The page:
Dave Eggers is one of the best and most prolific storytellers and New Journalism practitioners of the 21st century.
From his memoir, A Heartbreaking Work of Staggering Genius (2000) to the powerful social journalism of Surviving Justice: America's Wrongfully Convicted and Exonerated (2005) to What Is the What: The Autobiography of Valentino Achak Deng (2006), a novel based on the life of a a Sudanese refugee and a member of the Lost Boys of Sudan, Eggers displays an originality of style and a depth of substance remarkable for a writer still so young (he was born in 1970).
Zeitoun is Eggers' fourth book of non-fiction and 12th book (or so) overall. It may also be his best. It is the story of a Syrian immigrant to New Orleans and his family in the weeks of the summer of 2005 when Hurricane Katrina struck New Orleans and unraveled the paralysis, the fear, the incompetence, the prejudices and the ruthlessness of a federal government overtaken by events on its own soil.
Abdulrahman and Kathy Zeitoun were proud, hard-working, law-abiding citizens and residents of New Orleans, running a well-respected painting business and raising a family of four children (now five). When the storm hit, Kathy left town with the children, Abdulrahman stayed behind to take care of the family's properties. He survives the storm and thrives as a first responder to people and animals in distress--until he is arrested, along with three other people, on false charges of looting. His Arab accent seals his fate as a suspected terrorist. He is imprisoned in abject conditions in a makeshift concentration camp in new Orleans, then transferred to a different prison.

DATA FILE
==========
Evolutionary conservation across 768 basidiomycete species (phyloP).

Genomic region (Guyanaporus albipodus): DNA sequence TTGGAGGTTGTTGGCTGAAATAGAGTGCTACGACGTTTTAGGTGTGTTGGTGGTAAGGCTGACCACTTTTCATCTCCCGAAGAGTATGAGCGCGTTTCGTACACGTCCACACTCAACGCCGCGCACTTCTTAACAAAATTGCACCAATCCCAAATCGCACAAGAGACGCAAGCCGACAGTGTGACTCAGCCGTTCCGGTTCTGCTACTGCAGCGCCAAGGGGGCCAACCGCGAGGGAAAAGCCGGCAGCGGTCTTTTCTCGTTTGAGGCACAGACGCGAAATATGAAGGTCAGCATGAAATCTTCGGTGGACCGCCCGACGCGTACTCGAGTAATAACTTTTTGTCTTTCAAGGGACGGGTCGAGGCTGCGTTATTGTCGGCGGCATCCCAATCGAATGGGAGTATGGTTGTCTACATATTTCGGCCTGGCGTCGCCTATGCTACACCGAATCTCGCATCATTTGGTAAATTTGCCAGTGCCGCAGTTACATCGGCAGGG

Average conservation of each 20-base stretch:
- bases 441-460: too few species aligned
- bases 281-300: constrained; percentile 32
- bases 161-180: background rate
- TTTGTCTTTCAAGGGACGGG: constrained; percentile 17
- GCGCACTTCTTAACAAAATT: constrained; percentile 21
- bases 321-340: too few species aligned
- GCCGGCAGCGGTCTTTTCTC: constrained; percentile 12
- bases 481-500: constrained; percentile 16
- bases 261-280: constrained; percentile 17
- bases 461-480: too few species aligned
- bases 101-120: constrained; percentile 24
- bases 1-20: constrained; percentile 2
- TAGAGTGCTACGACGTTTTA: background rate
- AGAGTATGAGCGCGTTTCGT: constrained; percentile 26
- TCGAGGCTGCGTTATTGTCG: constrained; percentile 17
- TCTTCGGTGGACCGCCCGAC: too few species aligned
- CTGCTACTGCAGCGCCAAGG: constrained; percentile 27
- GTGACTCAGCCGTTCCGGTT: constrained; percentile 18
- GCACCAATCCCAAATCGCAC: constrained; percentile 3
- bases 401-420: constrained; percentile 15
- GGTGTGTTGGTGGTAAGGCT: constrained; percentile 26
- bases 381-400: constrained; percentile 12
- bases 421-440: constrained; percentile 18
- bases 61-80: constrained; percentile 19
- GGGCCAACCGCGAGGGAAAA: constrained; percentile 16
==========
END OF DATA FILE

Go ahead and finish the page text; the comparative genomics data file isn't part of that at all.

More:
For days that stretch to weeks, his family doesn't know what has become of him and begins to assume he has perished.
Eggers, through meticulous reporting that includes rich canvassing of Zeitoun's past in Syria, renders the family's ordeal and the absurd ironies of Zeitoun's circumstances in details alternately heartbreaking and infuriating. Nothing in Eggers' approach is political, yet everything is. Zeitoun's treatment at the hands of a reactionary law enforcement and military establishment speaks for itself, though not without Eggers' perfectly invisible hand and all-too visible art.
It can be said of few writers that the publication of their book, any book, is an event. Eggers is one of those writers.
- Syria: Country Profile
- Hurricane Katrina Victims One Year Later: Neglect, Heroism and Despair
- Satire or Slander: The New Yorker's Obama Mujahideens
- Behind Charlotte Simmons' Burqah: What Bush Reads